It’s not all the time that police use force

POLICE officers interrogating a man who is allegedly selling land at Galunia Farms near Mutumbi Cemetery yesterday.

LATELY the police have come under fire for what some people view as high-handedness in the management of public peace.
They were accused of using brutal force to suppress a protest by Copperbelt University students during this year’s Independence celebrations in Kitwe.
According to media accounts a horde of placard hoisting students tried to disrupt the laying of wreaths at the City Square in honour of those who lost their lives as a result of the struggle for our independence.
Minister of Information and Broadcasting Services Chishimba Kambwili was the guest of honour and was in in no way amused by the students’ adventurism.
Two days later a tabloid published some pictures on its front page to back its allegations of police brutality.
Questions have been asked as to whether our police service is professional in the manner it handles unruly crowds. I will give my personal views on this contentious issue soon.
But I stumbled on this piece in the Washington Post last week on how a lone female DC police officer used an unconventional and creative tactic to defuse an imminent physical clash between two groups of teenagers on October 28, 2015.
A teen captured the whole episode on video and posted it on social media.
Her small act has gone viral on American social media, and the female officer has become an instant celebrity. I deemed it wise to share the story with you, and here it is:
DC cop challenges teen to a dance-off competition
On Monday afternoon, D.C. police officers broke up two groups of fighting teenagers. A few minutes later, a female officer approached the lingering crowd and told the teens to disperse.
That’s when Aaliyah Taylor, a 17-year-old senior at Ballou High School, walked up to the officer and started playing “Watch Me (Whip/Nae Nae)” on her phone. Then she did the Nae Nae dance.
The officer, according to Taylor, laughed and said she had far better dance moves than that.
What happened from there on the 200 block of K Street SW was a rather impressive dance-off between the police officer and the teen, and an example of positive community policing at a time when national attention is focused on discriminatory and abusive police tactics.
The onlooking teens caught the dance battle on their cell phones while a song by rapper Dlow played in the background.
“Instead of us fighting, she tried to turn it around and make it something fun,” Taylor said. “I never expected cops to be that cool. There are some good cops.”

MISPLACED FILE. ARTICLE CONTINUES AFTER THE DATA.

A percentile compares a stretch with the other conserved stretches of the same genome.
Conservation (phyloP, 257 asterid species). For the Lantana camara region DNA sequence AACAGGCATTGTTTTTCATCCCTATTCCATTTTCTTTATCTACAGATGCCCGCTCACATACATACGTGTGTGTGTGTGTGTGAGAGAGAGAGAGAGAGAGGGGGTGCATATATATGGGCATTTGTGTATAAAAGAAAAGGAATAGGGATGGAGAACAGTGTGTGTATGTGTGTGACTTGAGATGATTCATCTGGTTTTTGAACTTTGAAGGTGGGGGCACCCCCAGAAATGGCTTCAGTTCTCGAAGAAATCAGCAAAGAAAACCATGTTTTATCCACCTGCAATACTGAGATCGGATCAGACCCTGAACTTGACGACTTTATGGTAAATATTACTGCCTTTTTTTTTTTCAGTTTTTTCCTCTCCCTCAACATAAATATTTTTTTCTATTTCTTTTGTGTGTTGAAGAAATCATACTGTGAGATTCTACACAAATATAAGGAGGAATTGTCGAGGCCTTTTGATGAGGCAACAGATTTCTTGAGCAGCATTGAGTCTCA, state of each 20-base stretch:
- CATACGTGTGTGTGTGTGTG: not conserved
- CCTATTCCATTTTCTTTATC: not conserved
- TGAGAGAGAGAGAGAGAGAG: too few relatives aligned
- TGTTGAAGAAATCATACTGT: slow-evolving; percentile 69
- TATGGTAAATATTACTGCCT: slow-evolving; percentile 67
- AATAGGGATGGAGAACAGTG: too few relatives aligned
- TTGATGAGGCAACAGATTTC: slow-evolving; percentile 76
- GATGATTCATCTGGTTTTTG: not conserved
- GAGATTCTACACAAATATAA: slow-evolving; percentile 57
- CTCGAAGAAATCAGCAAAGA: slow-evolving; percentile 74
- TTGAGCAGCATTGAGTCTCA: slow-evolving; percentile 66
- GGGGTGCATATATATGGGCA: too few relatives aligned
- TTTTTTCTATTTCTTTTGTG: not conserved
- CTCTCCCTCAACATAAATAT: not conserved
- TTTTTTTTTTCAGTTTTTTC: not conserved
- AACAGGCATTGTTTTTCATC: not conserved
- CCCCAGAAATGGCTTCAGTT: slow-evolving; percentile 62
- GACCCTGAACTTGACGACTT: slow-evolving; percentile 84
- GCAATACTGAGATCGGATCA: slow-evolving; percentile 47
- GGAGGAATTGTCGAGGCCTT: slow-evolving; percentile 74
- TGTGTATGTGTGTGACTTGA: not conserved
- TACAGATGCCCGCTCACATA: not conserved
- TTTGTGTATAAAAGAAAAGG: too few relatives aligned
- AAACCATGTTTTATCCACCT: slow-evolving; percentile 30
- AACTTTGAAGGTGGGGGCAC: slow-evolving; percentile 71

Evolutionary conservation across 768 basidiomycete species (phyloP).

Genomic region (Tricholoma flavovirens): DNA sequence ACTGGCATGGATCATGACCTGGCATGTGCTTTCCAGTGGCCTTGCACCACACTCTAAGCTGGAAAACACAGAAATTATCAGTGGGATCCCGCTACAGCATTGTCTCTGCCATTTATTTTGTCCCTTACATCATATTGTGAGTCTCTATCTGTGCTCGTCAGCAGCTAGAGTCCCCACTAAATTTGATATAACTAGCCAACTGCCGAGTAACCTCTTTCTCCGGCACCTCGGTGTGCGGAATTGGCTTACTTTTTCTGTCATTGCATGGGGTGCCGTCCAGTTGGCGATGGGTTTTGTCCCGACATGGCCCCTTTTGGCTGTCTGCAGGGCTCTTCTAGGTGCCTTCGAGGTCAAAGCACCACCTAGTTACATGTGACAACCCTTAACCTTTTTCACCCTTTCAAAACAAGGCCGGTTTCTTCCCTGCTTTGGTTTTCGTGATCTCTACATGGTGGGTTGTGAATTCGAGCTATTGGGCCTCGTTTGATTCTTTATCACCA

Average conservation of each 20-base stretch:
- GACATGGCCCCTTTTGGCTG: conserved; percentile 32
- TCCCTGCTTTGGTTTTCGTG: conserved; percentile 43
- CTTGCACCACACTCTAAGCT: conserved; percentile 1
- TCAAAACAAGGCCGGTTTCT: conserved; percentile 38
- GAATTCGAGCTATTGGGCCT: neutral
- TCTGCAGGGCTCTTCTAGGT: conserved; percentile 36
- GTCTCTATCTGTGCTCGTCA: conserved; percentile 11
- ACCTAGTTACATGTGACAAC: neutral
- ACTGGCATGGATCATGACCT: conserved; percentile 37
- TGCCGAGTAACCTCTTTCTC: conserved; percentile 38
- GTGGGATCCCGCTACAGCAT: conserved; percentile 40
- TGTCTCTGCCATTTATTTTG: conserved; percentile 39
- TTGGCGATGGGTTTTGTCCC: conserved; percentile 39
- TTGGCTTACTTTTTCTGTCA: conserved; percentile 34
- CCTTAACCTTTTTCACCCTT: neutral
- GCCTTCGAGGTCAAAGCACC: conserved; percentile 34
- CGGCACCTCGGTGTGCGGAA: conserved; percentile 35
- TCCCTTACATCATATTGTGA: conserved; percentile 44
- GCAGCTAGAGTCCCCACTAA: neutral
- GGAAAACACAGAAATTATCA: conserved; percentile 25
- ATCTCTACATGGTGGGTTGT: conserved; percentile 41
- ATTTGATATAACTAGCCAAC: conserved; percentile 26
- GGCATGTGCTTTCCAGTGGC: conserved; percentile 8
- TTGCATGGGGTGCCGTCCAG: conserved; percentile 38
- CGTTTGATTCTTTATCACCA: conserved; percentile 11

Taylor said the officer told the group that if the teens won the dance-off, they could stay. If the officer won, they would have to leave [disperse and go home].
The two danced for a few minutes face-to-face — stanky leg and all — and Taylor said the officer would have kept going, but she got tired. Both Taylor and the officer declared themselves the victors, hugged and everyone left the area.
“I mostly hold my head down when I dance, so I didn’t really see her,” Taylor said. “But when I looked at the video after, I was like ‘Oh, she has some moves.’”
When reached by phone, the officer in the video said she did not want to be identified because she didn’t want to make the story about her.
“It’s kind of embarrassing that this became so big,” she said. “This is what we do every day.” The officer has been with the force for about three years and recently returned from a tour of duty in Iraq.
Marinos Marinos, the secretary of the D.C. police union, said these sorts of personal interactions between officers and residents aren’t unusual — it’s just that most don’t make it to the Internet.
“We are humans just like everyone else,” Marinos said. “Every day we come in contact with thousands of citizens and almost all of them have positive outcomes.”
D.C. police chief Cathy Lanier wrote in a statement that “the viral video today of the First District Officer positively engaging with teens and diffusing the conflict yesterday in a manner that appropriately resolved the call is reflective of the many positive police-community interactions that take place daily in Washington, D.C.”
For Taylor, she said the dance-off marked her first positive interaction with police officers in her neighborhood. She has six sisters and one brother and, according to Taylor, all have been arrested or detained for non-violent offenses like breaking curfew.
Taylor, who said she’s never been arrested, recalls her siblings saying that the officers acted unnecessarily rude and rough during their arrests.
Those experiences, Taylor said, had shaped her perception of police officers.
“I thought all cops were cruel because that’s how I saw them,” Taylor said. “I’ve now seen there are good cops out there.”
D.C. Mayor Muriel Bowser celebrated the officer’s dance moves on Twitter on Wednesday, saying “DC has innovative ways” to keep the city safer and stronger.
As for the who actually had the better moves? Marino said the officer had about 40 pounds of equipment and clothes on her, so it likely wasn’t even a fair competition. WASHINGTON POST
The key lesson I have learned from this encounter is that it’s not all the time that police have to use force to disperse a potentially violent mob. Peaceful but innovative tactics could just do the trick.

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